Morning wake up time for aged care residents

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Waking aged care residents in order to get them showered before the end of the night shift is a vexed issue which continues to attract attention here on Nurse Uncut, since we posted about it in April 2011.

Some of you have asked about any regulations or standards you can use when you’re worried your relatives are being woken too early for a shower or as a nurse you are being directed to get them up too early.

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The Department of Health Circular No 79/77, issued in April 1979, which we don’t believe has been superseded*, is a good guide for acceptable practice.  It recommends that breakfast is not to be served before 7am and residents cannot be sat out of bed more than one hour before that. If they need to be changed or bathed earlier than that, they should be put back to bed and not left out in a chair for hours. (*Please let us know if there is anything more recent.)

Sometimes residents want to wake and be showered early, or it may help to settle them, but that is their choice.

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The standards for the Australian Aged Care Agency also talk about the right of a resident (or their guardian or relative, if they are not able) to make a decision about the service they receive and to exercise choice, as long as it doesn’t interfere with the rights of other residents.

Nurses who are being told to wake up residents very early to get them showered because the nursing home doesn’t have enough staff should be questioning this practice through their nursing staff meetings and through the union branch – or use the Work Health and Safety committee to assess the risk of having too few staff to properly care for their residents.

This is their home and we all want to see the residents enjoy it.

Currently NSW is holding a Parliamentary Inquiry into Elder Abuse. We encourage aged care nurses to make a submission before Friday February 12. Read all about it and access the online submission link here.

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4 COMMENTS

  1. Yes a shower at 2:30 in the morning seems ridiculous and is giving an example of how nursing homes have been made to run almost like factories and that time allocations are very strict. If residents have to be woken up at 2:30 in order for all residents to be attended to and ‘all tasks completed’, then more staff is required, it is as simple as that.

    Residents are people too… I agree there have to be time allocations in place because it helps with a flow and order of the day, but I feel these are very strict and don’t allow for flexibility. If I was pressured for time and struggling to get through, then wouldn’t the quality of my care decrease?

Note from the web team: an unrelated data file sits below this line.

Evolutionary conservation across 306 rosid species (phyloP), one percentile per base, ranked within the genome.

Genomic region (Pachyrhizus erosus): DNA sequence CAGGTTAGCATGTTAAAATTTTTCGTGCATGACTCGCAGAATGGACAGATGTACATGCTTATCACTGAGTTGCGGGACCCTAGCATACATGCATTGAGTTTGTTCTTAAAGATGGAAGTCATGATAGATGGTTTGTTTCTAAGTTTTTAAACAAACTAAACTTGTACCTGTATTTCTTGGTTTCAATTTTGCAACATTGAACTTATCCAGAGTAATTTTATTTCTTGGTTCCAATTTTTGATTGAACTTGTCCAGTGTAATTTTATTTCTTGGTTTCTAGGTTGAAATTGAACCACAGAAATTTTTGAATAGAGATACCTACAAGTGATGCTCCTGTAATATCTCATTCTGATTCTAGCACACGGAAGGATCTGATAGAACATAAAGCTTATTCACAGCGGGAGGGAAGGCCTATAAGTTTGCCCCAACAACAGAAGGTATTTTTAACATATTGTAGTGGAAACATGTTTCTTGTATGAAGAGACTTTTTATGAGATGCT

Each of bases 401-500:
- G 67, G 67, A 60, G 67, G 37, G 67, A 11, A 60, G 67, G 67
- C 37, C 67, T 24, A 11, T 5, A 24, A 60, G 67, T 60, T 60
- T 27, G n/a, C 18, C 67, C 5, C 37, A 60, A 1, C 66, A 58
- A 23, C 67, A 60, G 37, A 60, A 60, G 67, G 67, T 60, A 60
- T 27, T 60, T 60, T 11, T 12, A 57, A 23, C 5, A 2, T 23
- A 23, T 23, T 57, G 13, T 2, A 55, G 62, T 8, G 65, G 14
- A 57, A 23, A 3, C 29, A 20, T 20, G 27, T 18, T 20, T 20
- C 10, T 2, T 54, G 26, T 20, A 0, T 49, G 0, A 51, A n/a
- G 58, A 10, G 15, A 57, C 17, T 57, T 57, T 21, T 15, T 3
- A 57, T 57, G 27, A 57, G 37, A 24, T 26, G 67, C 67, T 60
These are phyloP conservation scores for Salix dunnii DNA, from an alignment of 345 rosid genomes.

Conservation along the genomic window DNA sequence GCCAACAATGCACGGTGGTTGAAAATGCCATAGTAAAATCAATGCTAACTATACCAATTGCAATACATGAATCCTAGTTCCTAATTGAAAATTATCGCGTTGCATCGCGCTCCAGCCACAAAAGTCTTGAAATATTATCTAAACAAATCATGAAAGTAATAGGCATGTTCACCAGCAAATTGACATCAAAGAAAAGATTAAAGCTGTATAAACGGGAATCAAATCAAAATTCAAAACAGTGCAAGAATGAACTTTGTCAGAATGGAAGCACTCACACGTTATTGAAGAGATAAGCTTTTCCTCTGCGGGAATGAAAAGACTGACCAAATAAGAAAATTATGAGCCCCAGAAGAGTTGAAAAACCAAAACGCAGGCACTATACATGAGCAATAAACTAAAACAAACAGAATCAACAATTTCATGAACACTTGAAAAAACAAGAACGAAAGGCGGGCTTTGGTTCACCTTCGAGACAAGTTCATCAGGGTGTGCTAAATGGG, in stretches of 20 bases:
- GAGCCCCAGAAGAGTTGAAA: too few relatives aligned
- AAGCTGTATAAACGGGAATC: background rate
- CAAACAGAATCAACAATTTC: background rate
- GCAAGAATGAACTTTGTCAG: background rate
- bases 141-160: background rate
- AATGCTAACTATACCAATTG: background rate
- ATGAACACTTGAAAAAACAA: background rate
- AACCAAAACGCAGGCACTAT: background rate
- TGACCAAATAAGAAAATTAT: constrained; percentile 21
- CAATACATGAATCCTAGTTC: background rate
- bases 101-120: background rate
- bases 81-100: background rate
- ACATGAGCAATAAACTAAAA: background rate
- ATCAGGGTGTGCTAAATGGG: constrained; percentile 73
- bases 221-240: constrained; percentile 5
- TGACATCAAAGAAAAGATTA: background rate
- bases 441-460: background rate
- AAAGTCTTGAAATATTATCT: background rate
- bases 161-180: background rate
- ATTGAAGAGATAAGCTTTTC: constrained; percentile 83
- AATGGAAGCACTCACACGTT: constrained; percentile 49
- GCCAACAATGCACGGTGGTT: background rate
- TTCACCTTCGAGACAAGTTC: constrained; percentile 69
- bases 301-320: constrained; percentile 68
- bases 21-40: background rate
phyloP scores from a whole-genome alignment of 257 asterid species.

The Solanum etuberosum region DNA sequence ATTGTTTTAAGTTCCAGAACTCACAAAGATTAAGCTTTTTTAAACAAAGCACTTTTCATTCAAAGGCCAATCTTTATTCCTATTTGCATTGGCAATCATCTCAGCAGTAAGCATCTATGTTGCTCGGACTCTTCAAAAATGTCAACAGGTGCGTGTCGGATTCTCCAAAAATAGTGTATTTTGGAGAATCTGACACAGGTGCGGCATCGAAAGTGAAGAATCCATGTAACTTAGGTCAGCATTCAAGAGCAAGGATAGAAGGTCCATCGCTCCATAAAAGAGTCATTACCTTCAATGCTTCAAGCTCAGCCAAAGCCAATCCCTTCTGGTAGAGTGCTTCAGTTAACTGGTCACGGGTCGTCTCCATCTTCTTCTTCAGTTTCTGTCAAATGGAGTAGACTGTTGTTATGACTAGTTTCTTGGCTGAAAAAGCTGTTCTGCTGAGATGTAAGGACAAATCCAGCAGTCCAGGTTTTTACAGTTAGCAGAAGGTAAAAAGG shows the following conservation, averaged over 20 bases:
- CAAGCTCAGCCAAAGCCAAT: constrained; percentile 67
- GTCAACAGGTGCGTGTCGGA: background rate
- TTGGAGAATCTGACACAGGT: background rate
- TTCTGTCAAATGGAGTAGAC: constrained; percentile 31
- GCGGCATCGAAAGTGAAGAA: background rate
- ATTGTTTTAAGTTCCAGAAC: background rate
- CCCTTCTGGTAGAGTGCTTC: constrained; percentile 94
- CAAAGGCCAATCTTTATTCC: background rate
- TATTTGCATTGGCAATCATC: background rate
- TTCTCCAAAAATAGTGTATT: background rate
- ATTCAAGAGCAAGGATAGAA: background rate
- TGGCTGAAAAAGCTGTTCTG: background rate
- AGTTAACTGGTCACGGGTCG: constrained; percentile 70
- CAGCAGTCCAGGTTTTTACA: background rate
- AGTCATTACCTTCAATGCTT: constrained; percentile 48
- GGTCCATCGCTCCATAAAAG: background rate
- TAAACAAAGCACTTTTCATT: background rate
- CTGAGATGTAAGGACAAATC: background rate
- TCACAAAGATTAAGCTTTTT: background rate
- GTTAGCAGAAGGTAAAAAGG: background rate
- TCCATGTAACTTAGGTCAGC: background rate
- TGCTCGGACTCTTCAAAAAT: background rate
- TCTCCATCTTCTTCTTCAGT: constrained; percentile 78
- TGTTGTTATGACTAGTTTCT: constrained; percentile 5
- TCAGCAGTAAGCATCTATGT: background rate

2. What is the ratio for aged care specifically in relartion to a hostel with aging in place? I currently work in a 99 bed hostel. Overnight we have 3 PCAs and 1 Rn. Within that 99 beds we have a dementia specific unit. Leaving 2 PCAs responsible for 86 residents.
    Our current workload is as follows in the end of our shift.
    •4 showers at least for each of the PCAs
    •BSLs (amount varies day to day, NIDDMs only)
    •medications
    •a final safety check
    •answering call bells
    •attending paperwork

    My understanding is that if a resident wishes to be woken for a shower prior to 0700hrs on a regular basis, they must sign a letter of consent stating as such and if so cannot be commenced earlier than 0500hrs.
    My understanding is also that at least one PCA must be on the floor at all times to attend call bells.
    Further problems occur if a resident does refuse, as morning staff mentality becomes “couldn’t you have done someone else”. When we say no we are told we aren’t doing our job. Yet it is completely acceptable for residents to refuse care on other shifts.
    If we miss a resident who has just only just only just breached their incontinence aid then we are reported for “intentionally” leaving resident in that state.
    Rather than fight for more staff, which I have also advocated for, we are left with a blame game. I also find it deeply saddening that it seems to have have become an acceptable form of bullying of staff and clear form of elder abuse. I love what I do, I have done this job for nearly 13 years. I can’t see myself doing anything else yet I find myself hating what it has become.

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